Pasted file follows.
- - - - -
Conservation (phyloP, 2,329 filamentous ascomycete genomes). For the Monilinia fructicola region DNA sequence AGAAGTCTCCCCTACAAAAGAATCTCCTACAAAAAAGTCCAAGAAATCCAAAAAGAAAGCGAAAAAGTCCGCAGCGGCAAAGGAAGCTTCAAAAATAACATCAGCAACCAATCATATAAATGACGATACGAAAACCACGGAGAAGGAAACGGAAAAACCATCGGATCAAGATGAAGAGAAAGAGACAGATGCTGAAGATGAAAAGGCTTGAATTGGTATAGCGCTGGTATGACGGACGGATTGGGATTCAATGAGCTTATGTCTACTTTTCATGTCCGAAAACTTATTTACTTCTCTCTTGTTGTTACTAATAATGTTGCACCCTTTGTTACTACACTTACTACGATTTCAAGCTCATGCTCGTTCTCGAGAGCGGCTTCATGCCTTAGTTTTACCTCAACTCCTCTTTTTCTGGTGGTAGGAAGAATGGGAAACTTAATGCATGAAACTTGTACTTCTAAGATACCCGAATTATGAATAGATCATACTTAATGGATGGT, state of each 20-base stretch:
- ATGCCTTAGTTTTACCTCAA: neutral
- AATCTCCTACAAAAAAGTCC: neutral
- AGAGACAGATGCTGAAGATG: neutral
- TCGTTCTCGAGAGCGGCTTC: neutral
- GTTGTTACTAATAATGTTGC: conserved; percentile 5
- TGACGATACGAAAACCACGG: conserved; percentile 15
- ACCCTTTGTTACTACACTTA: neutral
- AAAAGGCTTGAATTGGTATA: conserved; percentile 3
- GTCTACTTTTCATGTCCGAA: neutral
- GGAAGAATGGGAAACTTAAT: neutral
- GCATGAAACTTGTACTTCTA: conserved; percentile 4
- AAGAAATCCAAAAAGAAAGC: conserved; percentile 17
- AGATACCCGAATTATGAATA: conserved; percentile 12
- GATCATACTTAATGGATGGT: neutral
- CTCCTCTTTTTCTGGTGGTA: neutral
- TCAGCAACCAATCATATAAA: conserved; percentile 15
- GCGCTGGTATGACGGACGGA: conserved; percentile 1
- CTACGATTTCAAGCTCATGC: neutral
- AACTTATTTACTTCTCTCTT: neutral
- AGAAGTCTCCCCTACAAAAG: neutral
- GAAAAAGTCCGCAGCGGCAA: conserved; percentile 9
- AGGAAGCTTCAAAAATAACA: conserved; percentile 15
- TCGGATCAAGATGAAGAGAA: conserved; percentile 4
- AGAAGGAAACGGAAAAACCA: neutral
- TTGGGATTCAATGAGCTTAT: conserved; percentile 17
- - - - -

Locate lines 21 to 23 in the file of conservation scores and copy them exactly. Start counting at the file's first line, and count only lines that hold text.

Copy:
- AGAAGTCTCCCCTACAAAAG: neutral
- GAAAAAGTCCGCAGCGGCAA: conserved; percentile 9
- AGGAAGCTTCAAAAATAACA: conserved; percentile 15